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Radium Radium is formed naturally in the environment by the decay of uranium and thorium. Purified radium and some radium compounds exhibit luminescence (ie, glows in the dark). Radium 226 is primarily an alpha emitter with some gamma radiation. Radium 228 is primarily a beta emitter.51 Radium 226 is not a federally regulated material.51 Radium decays to form radon gas. In the past, radium was used in a variety of dials and gauges because of the luminescence properties.51 Radium continued to be used in industrial radiography equipment. Combining radium 226 with beryllium produces neutron radiation. Treatment is with 200 mg to 1 g of calcium chloride 10% by slow intravenous (IV) push every 1 to 3 days. Treatment for oral exposure is aluminum hydroxide administered once followed by a regimen of calcium gluconate administered orally.52

Strontium 90 Strontium 90 is a direct fission product of uranium. Strontium 90 is a beta emitter and decays to yttrium 90.53 Strontium is a soft metal. Strontium is used as a radioactive tracer in medical and agricultural studies. Strontium 90 is used as a heat source for navigational beacons, weather stations, and space vehicles.53 Strontium acts chemically similar to calcium in the body. Therefore, strontium concentrates in the teeth and bones. Treatment is similar to radium.52

Uranium Isotopes The isotopes of uranium include uranium 238, uranium 235, and uranium 239.54,55 Uranium and its daughters are emitters of alpha, beta, and gamma radiations.54,55 Uranium is found naturally in low levels in soil and rocks. Refined uranium is a silvery white metal with low reactivity. The density of uranium is greater than lead.54 Uranium 235 is used for making nuclear weapons and used in nuclear power plants.17 Depleted uranium is almost pure uranium 238. Depleted uranium is not a radiological hazard. Depleted uranium is used in armor piercing munitions and armor for tanks. Very little of the uranium is absorbed orally because 99% is excreted in the feces.54,55 The majority of the absorbed dose is excreted by the kidneys. A small amount deposits in the bones where it can remain for years.54 Ingestion of uranium can lead to cancer of bone or liver.55 Uranium also damages the kidney chemically rather than radiologically.55 Internal ingestion is treated with sodium bicarbonate to alkalize the urine.52 Dialysis should also be considered.52

Iridium 192 Iridium is a silvery white matter. Iridium 192 is a beta and gamma emitter.56 Iridium 192 is used in industrial gauges to check welding seams. Iridium 192 is used in medicine to treat certain types of cancers. It is a silvery white metal.56 Another radioactive isotope is iridium 194 that releases more gamma

radiation.57 However, iridium 192 is less available thus considered a lower risk of terrorism than iridium 194.57 External exposure can produce ARS.56 Only 1% of iridium ingested orally is absorbed by the blood.57 The target organ for iridium is the liver.57 Treatment for exposure includes EDTA or DTPA.52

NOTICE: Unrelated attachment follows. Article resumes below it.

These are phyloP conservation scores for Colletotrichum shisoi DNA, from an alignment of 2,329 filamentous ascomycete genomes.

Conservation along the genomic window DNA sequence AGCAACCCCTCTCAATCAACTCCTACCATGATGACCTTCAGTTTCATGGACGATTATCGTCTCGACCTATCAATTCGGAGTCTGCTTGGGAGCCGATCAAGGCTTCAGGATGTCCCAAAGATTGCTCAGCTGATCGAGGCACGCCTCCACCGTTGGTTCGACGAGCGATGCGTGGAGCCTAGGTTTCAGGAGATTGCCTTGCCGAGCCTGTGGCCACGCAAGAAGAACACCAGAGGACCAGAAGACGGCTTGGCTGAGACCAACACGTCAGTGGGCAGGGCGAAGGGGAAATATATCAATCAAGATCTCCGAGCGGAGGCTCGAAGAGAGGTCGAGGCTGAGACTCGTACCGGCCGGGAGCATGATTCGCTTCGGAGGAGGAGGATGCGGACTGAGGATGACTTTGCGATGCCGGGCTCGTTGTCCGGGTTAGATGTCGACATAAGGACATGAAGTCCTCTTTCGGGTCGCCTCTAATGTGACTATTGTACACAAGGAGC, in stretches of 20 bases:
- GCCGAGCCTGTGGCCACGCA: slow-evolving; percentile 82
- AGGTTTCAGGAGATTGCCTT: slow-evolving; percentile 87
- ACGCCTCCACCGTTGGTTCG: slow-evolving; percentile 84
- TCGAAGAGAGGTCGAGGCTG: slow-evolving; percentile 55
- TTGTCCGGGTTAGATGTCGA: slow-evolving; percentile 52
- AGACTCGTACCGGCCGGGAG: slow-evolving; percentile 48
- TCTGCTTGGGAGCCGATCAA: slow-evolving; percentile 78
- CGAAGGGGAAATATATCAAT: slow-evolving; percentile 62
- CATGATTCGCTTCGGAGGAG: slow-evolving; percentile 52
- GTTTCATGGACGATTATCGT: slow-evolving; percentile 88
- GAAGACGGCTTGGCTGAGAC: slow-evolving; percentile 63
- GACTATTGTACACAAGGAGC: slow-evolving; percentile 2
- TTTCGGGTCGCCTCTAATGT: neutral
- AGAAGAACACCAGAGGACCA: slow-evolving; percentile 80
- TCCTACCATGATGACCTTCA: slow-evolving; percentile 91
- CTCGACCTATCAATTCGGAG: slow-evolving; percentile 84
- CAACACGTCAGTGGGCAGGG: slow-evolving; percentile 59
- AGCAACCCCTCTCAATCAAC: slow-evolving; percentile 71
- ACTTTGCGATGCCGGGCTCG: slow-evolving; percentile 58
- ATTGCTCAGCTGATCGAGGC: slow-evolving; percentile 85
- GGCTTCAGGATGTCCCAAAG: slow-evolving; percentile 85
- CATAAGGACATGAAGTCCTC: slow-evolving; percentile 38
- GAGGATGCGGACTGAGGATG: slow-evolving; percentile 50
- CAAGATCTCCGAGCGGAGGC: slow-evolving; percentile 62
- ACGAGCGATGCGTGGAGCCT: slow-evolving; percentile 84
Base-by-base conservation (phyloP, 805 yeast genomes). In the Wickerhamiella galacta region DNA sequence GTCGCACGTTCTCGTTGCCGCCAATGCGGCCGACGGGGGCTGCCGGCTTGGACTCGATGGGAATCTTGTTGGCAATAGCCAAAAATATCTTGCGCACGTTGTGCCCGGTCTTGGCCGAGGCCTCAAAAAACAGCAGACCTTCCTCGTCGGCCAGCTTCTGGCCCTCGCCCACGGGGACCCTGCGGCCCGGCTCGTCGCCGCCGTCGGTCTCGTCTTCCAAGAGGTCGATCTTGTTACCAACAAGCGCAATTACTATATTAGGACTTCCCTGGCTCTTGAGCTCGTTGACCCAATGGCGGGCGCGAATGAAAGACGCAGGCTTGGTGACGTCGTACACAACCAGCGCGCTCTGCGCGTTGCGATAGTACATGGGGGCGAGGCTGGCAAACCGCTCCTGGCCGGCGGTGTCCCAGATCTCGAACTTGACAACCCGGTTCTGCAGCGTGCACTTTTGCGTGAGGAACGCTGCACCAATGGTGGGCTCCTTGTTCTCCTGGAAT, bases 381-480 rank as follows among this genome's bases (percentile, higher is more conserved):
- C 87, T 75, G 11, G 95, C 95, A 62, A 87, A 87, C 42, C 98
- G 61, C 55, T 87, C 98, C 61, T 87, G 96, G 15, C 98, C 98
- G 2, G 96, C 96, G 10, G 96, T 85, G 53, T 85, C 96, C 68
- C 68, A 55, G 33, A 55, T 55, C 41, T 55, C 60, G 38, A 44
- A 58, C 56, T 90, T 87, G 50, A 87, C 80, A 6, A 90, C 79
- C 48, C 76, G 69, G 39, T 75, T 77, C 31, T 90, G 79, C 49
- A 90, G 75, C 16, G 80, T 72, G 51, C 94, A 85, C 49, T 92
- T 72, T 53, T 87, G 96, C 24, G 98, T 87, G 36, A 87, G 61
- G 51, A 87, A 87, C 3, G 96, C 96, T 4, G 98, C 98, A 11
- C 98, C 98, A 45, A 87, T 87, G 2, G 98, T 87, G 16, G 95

California 252 Californium is a man-made element not found in nature. It is silvery white or gray metal with a density greater than lead. Californium has 10 known isotopes and all are radioactive. Calfornium 252 is the only isotope with commercial applications.58 Californium 252 is an alpha emitter and a strong neutron emitter.58 It is used as a source of fission fragments for research. Another industrial use is to identify gold and silver ores. Californium 252 is employed in brachytherapy to treat cancer.59 Californium is poorly absorbed orally with an absorption rate of 0.05%.58 Inhalation of californium is also hazardous. Orally or inhaled californium travels through the blood. The main target organs are the bones (65%) and the liver (25%). Treatment is with DTPA.52

Radiopharmaceuticals A number of radioactive drugs (radiopharmaceuticals) are used in diagnostic imaging studies and less for the treatment of disease. Common radiopharmaceuticals are molybdenum 99, technetium 99, iodine 131, phosphorous 32, chromium 51, strontium 89, samarium 153, rhenium 186, and lutetium 172.60 Iodine 131 and phosphorous 32 are the only agents considered high on the risk of industrial accidents and terrorism. Most radiopharmaceuticals have relatively short physical half-lives and thus poor candidates for RDDs or REDs.

Other Clinical Aspects of Radiation Delayed and Chronic Effects of Radiation Radiation-induced leukemia has been reported for all types of leukemia except for chronic lymphocytic leukemia.61 Radiation is also known to cause cancer in the breast, thyroid, colon, 61 stomach, lung, and ovary. Cataracts are a well-documented complication of radiation exposure especially in the posterior pole of the lens.61 In utero exposure to radiation produces infant microcephaly, mental retardation, developmental delays, and impaired growth.61 Other noncancer delayed effects of radiation include hyperparathyroidism and a decrease in T-celland B-cell-mediated immunity.61 Exposure to at least 1 Gy per year for 3 years may produce chronic radiation syndrome.62 Clinical manifestations may include leucopenia, thrombocytopenia, and neuroregulatory disorders. More severe cases produce anemia, atrophy of the GI membranes, and encephalomyelitis.62

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Psychological Effects of Radiation Radiation produces a number of psychological effects that can persist decades after the index event.63 Any type of disaster produces psychological distress. Radiation is odorless and is invisible which contributes to the fear. The psychological effects impact victims, first responders, cleanup workers, and the general public.63 The psychological effects contribute to the worried well. Case in point, over 111 000 individuals who were not exposed to radiation sought out an evaluation during the Goiania incident.